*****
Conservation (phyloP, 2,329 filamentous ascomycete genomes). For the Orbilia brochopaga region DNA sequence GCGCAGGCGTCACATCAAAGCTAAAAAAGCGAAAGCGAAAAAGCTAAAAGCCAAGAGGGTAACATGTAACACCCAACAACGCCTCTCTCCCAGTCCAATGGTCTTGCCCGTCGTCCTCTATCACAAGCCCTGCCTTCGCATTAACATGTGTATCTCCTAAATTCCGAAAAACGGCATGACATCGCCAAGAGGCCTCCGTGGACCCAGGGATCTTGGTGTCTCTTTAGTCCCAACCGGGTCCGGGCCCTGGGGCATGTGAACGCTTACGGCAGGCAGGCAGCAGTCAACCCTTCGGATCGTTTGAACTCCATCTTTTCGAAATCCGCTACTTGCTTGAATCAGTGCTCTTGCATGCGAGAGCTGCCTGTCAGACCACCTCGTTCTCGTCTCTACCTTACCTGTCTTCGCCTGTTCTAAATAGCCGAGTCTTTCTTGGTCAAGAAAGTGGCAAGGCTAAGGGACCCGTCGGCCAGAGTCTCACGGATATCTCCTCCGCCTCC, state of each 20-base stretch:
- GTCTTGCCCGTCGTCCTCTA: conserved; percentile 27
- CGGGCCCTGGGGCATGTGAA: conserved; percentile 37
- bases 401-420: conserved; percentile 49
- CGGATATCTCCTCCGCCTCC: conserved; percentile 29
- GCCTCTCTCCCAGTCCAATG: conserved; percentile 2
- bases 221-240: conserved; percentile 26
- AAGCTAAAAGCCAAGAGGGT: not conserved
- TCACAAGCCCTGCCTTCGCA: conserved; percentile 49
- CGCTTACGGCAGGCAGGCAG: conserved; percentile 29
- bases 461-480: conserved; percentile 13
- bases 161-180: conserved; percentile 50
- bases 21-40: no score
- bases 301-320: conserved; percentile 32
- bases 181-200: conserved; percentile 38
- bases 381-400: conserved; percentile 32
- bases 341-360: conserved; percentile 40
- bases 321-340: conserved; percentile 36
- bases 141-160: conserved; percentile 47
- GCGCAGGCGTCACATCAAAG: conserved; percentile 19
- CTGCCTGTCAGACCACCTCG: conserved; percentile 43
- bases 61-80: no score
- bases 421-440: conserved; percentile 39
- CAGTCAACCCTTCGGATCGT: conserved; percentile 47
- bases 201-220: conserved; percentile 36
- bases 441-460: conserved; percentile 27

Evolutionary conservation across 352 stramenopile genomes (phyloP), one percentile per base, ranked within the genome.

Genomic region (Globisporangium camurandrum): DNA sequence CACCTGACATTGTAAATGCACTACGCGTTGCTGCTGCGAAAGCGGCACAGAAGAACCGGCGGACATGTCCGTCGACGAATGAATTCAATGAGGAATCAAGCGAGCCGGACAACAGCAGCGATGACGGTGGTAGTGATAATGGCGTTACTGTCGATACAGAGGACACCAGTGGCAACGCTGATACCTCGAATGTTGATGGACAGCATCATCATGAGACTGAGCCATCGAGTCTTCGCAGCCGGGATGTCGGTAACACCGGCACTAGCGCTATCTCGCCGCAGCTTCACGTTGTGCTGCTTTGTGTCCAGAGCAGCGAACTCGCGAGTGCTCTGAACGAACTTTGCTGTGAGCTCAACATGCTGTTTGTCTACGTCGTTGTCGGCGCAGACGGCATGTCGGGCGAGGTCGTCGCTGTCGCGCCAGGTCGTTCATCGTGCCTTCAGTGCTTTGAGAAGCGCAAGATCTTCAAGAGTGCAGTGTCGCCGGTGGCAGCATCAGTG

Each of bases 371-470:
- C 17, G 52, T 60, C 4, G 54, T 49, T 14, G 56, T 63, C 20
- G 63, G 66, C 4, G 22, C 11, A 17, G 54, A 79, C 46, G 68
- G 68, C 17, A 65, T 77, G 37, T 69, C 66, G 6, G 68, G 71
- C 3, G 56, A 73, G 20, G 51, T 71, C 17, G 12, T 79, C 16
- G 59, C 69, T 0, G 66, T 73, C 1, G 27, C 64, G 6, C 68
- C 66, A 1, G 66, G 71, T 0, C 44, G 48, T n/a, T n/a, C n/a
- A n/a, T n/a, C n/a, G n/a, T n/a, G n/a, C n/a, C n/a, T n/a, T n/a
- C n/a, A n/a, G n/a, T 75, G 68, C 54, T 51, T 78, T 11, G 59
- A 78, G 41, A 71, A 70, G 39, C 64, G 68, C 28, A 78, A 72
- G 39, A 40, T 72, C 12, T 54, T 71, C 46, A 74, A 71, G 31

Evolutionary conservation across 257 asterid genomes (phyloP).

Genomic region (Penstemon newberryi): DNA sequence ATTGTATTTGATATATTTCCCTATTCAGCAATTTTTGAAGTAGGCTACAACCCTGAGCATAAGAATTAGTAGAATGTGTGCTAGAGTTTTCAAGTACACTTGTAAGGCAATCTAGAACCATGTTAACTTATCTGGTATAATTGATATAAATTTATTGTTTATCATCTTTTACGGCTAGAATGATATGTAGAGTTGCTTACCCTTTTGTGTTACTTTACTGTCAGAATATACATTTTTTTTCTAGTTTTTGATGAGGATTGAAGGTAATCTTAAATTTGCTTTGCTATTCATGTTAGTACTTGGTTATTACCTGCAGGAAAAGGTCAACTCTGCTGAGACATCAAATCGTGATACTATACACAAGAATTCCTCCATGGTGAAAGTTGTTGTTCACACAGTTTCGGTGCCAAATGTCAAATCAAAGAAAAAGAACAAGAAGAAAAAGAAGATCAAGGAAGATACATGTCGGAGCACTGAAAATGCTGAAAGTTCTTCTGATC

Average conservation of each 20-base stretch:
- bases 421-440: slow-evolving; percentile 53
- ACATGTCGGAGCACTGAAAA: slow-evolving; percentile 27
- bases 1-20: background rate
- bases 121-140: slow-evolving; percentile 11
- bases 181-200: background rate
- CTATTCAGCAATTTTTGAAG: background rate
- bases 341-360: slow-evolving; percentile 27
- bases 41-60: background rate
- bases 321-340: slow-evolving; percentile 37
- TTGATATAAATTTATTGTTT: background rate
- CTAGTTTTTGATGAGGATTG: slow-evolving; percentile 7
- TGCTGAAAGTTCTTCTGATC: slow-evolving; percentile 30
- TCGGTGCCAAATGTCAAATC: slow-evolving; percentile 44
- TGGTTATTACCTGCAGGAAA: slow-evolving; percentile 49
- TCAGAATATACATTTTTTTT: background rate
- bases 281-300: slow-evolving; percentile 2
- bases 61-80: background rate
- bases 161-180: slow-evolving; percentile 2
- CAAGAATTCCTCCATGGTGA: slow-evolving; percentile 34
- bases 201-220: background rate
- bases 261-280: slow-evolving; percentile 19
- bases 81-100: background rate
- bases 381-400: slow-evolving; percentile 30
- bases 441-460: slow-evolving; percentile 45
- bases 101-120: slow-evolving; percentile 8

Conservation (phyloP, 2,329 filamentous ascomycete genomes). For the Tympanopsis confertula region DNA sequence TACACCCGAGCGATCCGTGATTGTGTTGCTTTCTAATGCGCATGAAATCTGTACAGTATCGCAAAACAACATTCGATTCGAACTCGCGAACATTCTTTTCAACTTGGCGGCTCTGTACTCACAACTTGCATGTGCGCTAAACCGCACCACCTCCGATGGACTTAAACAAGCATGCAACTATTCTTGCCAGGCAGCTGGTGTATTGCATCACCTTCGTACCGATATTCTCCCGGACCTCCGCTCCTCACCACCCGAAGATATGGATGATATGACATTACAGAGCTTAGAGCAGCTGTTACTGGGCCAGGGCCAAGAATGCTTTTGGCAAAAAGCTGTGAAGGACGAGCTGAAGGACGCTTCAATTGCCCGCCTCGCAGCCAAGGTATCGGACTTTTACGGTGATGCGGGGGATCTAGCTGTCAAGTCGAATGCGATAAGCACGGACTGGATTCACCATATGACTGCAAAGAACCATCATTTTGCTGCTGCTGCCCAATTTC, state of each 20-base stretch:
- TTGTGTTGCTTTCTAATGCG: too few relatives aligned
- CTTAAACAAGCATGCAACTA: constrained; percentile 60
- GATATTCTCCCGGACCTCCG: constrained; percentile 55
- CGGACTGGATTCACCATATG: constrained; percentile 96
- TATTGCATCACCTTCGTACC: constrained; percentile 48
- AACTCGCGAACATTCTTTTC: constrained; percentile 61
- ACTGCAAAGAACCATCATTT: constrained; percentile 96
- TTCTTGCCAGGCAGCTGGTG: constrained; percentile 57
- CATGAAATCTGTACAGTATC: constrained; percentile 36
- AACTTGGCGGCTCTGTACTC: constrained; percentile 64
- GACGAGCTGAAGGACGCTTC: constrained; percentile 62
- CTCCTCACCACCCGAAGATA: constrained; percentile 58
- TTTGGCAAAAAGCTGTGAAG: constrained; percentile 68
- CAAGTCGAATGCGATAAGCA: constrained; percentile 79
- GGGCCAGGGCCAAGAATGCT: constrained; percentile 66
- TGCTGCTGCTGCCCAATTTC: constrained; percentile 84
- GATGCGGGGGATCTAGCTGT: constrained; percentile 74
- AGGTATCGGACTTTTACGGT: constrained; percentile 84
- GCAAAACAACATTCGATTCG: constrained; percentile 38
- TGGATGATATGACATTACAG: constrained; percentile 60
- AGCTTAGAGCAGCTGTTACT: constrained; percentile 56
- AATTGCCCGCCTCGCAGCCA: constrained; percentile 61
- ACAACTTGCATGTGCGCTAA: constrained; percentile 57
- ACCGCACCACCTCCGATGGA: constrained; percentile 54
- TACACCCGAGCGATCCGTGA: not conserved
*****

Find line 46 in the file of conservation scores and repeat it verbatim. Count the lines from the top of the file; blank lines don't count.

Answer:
- bases 121-140: slow-evolving; percentile 11